Very good as always. Which brings me 'round to an oddity that is exclusively today's ('unheard of' a hundred years ago): striker pistols without external safeties.

Somehow, and I blame Bill Rogers for this and not his predecessors who were dealing with revolver holsters, holster makers were conned into taking responsibility for pistols safety, to the exclusion of the pistol makers themselves.

By building his fortune (he is quoted as saying "the money was in duty holsters") on so-called 'security holsters', Bill's approach completely stalled any (perhaps imagined) efforts by pistol makers to make their pistols safer. And by that I mean, there is no feature on pistols specifically placed there to keep the pistol in its holster. There is no feature (any more, for which we can blame Gaston Glock) to keep the pistol from being fired after it is taken from its holster -- there even is no feature to keep it from being fired IN the holster!

It is an incredible con. And the covered trigger guard is complicit: it keeps an SA hammered auto from being fired in the holster AND so does the grip safety and thumb safety. The Glock is being fired in the holster regardless because nothing more is required than the natural instinct to pull the trigger. So even children are firing these pistols in holsters. And keys. And loose clothing. What a stupid idea and all Glock's competitors followed suit.

A local copper shot himself holstering; which all local coppers use the Glock and Safariland holsters. Has happened plenty before this combination. Yet the unyielding, rigid construction of a Kydex holster only makes it worse; and creates the large opening that is present when it's moulded to a rail-mounted sight. Not realising that was also stupid.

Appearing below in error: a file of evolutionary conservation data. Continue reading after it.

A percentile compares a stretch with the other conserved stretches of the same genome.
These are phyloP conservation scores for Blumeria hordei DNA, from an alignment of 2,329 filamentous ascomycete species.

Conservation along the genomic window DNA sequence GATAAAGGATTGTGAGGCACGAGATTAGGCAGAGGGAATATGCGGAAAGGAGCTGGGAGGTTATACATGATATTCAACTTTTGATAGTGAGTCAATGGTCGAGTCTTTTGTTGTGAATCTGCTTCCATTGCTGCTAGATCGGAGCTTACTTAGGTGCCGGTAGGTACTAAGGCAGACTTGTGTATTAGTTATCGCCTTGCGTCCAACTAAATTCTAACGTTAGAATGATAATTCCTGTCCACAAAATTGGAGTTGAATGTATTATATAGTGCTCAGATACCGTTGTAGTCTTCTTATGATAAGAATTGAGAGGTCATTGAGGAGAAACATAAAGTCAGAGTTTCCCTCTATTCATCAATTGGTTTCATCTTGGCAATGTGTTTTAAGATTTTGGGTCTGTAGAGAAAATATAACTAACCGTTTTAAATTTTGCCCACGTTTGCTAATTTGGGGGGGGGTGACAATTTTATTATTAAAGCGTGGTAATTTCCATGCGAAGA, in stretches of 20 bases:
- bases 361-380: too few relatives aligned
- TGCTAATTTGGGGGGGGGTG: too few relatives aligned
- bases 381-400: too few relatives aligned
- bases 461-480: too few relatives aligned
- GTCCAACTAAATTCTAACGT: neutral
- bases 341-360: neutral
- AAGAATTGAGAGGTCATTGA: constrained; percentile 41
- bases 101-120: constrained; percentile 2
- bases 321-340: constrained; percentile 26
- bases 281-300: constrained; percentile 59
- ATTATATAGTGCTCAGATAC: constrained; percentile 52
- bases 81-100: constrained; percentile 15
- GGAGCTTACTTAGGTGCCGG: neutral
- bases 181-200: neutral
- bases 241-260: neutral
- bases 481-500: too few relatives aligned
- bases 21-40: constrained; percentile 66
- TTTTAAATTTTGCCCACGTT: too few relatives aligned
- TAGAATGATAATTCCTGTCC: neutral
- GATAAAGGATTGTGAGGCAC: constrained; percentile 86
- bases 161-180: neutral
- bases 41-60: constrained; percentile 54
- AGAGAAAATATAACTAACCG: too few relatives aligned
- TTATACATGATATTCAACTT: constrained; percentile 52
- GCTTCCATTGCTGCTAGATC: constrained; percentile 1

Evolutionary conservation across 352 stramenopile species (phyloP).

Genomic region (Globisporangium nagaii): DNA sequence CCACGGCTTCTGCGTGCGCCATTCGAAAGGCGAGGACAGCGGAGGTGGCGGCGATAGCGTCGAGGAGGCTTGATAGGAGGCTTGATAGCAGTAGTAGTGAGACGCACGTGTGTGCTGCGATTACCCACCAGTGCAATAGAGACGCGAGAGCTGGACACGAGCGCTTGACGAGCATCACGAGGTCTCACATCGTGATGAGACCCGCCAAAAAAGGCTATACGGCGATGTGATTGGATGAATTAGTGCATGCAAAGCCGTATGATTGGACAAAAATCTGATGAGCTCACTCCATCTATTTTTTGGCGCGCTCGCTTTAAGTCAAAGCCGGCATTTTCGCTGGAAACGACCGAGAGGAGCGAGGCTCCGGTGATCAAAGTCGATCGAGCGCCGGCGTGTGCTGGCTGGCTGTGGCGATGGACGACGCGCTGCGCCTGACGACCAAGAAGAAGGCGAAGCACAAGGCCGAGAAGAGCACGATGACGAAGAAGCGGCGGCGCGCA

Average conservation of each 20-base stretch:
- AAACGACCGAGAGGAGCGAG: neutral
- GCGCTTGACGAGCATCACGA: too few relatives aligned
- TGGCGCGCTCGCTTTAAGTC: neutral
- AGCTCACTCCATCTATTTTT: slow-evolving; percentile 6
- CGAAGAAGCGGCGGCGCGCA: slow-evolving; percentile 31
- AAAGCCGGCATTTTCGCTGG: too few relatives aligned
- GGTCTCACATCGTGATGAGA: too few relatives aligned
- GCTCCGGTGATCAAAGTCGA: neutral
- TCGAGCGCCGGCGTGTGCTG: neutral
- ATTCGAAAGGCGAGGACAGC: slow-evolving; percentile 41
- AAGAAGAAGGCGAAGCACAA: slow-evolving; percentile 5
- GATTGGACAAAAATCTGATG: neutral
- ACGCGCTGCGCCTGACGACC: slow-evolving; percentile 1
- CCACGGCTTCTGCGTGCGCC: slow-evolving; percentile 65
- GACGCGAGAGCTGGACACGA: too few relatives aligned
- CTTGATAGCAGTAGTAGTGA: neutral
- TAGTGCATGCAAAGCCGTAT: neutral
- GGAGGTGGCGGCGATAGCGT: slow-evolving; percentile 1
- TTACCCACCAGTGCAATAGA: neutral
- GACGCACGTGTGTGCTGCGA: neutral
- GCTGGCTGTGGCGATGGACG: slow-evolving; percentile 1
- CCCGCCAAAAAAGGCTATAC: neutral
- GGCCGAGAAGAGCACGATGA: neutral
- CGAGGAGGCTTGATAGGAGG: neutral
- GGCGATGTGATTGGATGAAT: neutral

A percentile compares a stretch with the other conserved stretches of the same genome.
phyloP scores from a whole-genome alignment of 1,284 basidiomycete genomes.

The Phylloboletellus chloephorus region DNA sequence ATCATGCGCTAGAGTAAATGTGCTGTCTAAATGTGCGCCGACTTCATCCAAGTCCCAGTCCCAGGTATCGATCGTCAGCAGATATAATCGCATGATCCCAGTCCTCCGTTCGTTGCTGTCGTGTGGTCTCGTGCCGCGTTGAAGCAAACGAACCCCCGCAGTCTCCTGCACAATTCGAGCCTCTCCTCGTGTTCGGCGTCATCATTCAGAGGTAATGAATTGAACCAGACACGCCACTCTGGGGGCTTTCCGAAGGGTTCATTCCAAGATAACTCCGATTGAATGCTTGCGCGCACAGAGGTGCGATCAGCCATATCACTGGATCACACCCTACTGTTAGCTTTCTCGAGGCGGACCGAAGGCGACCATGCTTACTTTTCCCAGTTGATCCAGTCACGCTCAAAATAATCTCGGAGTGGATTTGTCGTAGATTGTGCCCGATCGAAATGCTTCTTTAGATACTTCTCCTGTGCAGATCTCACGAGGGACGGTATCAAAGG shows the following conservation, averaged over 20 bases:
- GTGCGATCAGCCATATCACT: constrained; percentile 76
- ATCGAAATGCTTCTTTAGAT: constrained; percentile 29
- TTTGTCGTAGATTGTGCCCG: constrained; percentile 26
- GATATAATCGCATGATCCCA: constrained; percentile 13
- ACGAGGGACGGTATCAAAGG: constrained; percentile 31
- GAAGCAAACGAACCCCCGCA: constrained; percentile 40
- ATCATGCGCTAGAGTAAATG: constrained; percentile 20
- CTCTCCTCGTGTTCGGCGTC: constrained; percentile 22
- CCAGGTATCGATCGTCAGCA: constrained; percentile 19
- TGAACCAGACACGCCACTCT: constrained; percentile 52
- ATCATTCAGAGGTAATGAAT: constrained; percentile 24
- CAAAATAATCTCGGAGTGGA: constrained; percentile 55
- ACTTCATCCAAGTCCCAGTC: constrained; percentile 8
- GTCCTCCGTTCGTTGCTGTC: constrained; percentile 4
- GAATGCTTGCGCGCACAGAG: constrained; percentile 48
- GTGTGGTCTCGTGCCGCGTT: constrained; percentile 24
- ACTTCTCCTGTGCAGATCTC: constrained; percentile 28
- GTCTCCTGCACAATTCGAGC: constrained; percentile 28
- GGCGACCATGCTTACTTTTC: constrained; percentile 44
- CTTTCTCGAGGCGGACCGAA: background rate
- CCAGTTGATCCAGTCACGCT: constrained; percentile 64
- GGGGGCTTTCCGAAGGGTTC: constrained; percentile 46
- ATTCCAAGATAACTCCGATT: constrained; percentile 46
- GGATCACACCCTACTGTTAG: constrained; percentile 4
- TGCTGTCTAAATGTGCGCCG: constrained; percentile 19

Another local copper responded to a burglary at my wife's offices and was happy to show her his Glock, and the 'safety' in the trigger. It's not a safety! It is a 'fix' or 'bandaid' to keep the trigger from moving to the rear when the pistol is dropped, at which point it could/would fire without the little blade in the trigger against the frame, because it is a striker carried at half cock position.

When I worked out that it was impossible to secure a striker pistol of today, as we did/do with the ancient 1911, I stopped making holsters for the former. And oddly, it is the covered trigger that 'exposes' the con: can't safely cover it, can't safely uncover it. Whereas a 1911 can be carried safely with the trigger covered or uncovered (think the famous Bianchi No. 2).
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Old 05-20-2018, 07:22 PM
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Default The unseen simplicity of holster design

I never even thought to put my Colt Commander in a holster made for something else, but after reading this thread;
I had to dig out some old 4 N Frame holsters and try it.
Wow, I actually like the way it fits.